Analysis

Not ‘mothers’ but ‘egg donors’: Why are surrogates treated as if they don’t exist?

abortion rate, pregnancy

Lance Bass and his partner (Bass is best known for his role as a member of boy band NSYNC) have been trying to start a family. Like many celebrities and wealthy individuals, they turned to surrogacy. Unfortunately, in this case and in many others, the women who actually carry babies as surrogates are treated as practically invisible.

Bass recently told Entertainment Tonight that in an attempt to build a family, he and his partner have tried surrogacy an incredible total of nine times, and have plans to make a 10th attempt soon. Last summer, the surrogate they hired successfully became pregnant, but suffered a miscarriage. But for Bass and the media, it was presented as if Bass himself had a miscarriage, and not the biological mother of the child.

Lance Bass, surrogacy

MIAMI, FLORIDA – JANUARY 31: Lance Bass and Michael Turchin attend Bootsy On The Water Miami Takeover 2020 on January 31, 2020 in Miami, Florida. (Photo by Jerritt Clark/Getty Images for In The Know Experiences)

HuffPost reported that the couple “lost a baby boy via miscarriage.” Good Morning America ran an article talking about how Bass wasn’t giving up on his dream of children, after his ninth “egg donor” suffered a miscarriage. The New York Daily News likewise referred to the child’s mother as the “egg donor.” Not a word was dedicated to the actual mother of the child; it was as if no mother was involved at all; yet all nine surrogates — biological mothers — lost children. To the media, however, it’s as if these women didn’t exist. Their humanity was erased completely.

Numerous surrogates have unfortunately had similar experiences.

The BBC, for example, interviewed a woman named Annie, who participated in altruistic surrogacy, a process in which the surrogate carries the child without being paid for it. Yet even in that situation, Annie still felt used. “Altruistic surrogacy can be deeply exploitative and abusive, as I learned to my cost,” she told the BBC. “We never hear about the dark underside of surrogacy, only the romanticised version in the media, and well-meaning women like me sign up not knowing the real risks and costs, then get used up and spat out.”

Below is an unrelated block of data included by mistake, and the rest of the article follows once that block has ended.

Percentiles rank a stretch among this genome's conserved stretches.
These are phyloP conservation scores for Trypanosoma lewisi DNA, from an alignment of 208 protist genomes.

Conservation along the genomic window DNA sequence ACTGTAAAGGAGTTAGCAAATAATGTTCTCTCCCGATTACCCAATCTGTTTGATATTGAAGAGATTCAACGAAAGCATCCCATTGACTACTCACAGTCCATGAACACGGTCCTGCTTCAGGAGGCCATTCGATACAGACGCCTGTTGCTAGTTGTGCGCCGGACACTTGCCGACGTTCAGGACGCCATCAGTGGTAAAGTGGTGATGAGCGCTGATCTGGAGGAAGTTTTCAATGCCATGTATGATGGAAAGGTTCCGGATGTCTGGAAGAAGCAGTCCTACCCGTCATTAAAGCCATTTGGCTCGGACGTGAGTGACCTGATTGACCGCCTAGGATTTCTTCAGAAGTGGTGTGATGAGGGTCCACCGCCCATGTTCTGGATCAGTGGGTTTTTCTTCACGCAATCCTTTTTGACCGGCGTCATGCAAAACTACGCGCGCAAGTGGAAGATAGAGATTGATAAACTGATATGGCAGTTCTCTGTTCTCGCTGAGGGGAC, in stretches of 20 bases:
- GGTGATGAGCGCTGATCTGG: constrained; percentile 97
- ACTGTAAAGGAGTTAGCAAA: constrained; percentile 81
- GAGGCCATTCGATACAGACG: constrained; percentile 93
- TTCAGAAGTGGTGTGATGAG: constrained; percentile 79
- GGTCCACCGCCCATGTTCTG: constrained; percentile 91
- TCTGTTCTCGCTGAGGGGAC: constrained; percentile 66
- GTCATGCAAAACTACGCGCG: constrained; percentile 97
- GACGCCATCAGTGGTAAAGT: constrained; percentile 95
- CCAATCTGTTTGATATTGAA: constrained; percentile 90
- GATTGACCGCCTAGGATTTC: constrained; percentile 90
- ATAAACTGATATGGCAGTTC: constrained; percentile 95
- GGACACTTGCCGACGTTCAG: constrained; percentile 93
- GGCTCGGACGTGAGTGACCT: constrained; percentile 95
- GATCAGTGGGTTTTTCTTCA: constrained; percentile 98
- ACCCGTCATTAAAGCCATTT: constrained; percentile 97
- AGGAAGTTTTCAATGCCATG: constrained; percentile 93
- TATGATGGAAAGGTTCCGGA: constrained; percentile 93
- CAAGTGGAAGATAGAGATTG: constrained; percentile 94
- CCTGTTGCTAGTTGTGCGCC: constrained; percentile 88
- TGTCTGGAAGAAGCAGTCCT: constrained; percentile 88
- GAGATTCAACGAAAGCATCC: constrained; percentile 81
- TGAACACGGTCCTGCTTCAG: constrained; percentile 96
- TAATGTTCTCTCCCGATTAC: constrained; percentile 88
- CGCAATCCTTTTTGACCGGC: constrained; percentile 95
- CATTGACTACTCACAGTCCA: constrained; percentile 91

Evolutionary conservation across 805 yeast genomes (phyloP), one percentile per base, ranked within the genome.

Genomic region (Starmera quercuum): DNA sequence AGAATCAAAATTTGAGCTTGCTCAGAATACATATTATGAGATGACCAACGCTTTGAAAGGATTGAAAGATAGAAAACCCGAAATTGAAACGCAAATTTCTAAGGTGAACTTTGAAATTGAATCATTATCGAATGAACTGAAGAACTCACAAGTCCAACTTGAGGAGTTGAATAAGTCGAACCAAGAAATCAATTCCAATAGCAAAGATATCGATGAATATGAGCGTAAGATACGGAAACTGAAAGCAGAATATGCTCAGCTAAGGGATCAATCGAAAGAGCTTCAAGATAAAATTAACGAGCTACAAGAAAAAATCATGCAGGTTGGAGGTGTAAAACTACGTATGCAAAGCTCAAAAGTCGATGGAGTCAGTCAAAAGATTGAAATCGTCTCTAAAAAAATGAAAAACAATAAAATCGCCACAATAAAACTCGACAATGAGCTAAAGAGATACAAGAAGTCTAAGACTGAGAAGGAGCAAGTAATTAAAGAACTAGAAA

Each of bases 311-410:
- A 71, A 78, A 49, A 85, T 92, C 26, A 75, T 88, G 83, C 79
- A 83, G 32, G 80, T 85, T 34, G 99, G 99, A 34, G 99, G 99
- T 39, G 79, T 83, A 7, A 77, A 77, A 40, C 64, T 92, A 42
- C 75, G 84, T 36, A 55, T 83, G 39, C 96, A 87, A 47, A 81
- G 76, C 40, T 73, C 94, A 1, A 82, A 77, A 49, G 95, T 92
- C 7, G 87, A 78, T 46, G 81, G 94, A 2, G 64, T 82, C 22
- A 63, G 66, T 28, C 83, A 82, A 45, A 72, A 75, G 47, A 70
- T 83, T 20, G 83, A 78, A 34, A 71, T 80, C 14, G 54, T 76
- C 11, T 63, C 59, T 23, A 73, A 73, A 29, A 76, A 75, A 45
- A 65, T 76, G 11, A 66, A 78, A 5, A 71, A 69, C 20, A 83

Annie said that she suffered complications during the pregnancy and delivery — but that the couple did not care about her health or well-being at all, only of the babies she was carrying.

READ: Surrogacy does nothing to protect children. Little Bridget in Ukraine is proof.

Lindsay Curtis was another surrogate, who donated her own egg — meaning the child was biologically hers. In an op-ed for HuffPost, she explained how painful it was for her. “In the throes of my grief after Natalie was born, I turned to online forums to seek comfort and camaraderie from other surrogate mothers,” she said. “Through the message boards, I found a small group of women who shared my experience and feelings, most of whom had their own children but still struggled with feelings of loss after the births of their surrogate babies.”

Perhaps the most famous controversial celebrity surrogacy agreement is that of Sherri Shepherd, who entered into a surrogacy agreement with her then-husband, only to decide halfway through that she had changed her mind, and refused to sign the agreement. The surrogate mother, Jessica Bartholomew, felt betrayed.

Sherri Shepherd (via Wikimedia Commons/Public Domain)

“I will never help another mother have a baby,” Bartholomew told the Daily Mail. “Sherri put me and my family through so much emotionally and almost ruined me financially so I will never trust anyone to go through that again.”

Shepherd has since said she agreed to surrogacy to save her marriage, but Bartholomew claims she was never told this information. “If I had known this was Sherri’s attempt to save her marriage, there is no way I would have agreed to this surrogacy. Since when has a baby saved a marriage? Never.”

And as Shepherd refused to put the baby on her health insurance, or assume responsibility at all, that meant the state saw Bartholomew as the legal mother. “I couldn’t believe it. Sherri knew I was a waitress and a single mother but she didn’t care; she just walked away and let them demand support from me when she was the one who wanted this child,” she said. “I was helping her and this is how she repaid me. I will never, ever go through this again.”

Shepherd was eventually forced by a judge to pay child support for her son, but her disturbing attitude towards Bartholomew was still clear.

The surrogacy industry treats women like breeders who are valuable for nothing but their wombs, which should be available for rent whenever someone offers enough money for their use. And whatever heartbreak or pain it causes the surrogates is generally kept quiet, because helping a couple have a child is seen as positive. But children are not a right, and no woman should be reduced to a body part to be used for someone else’s gain.

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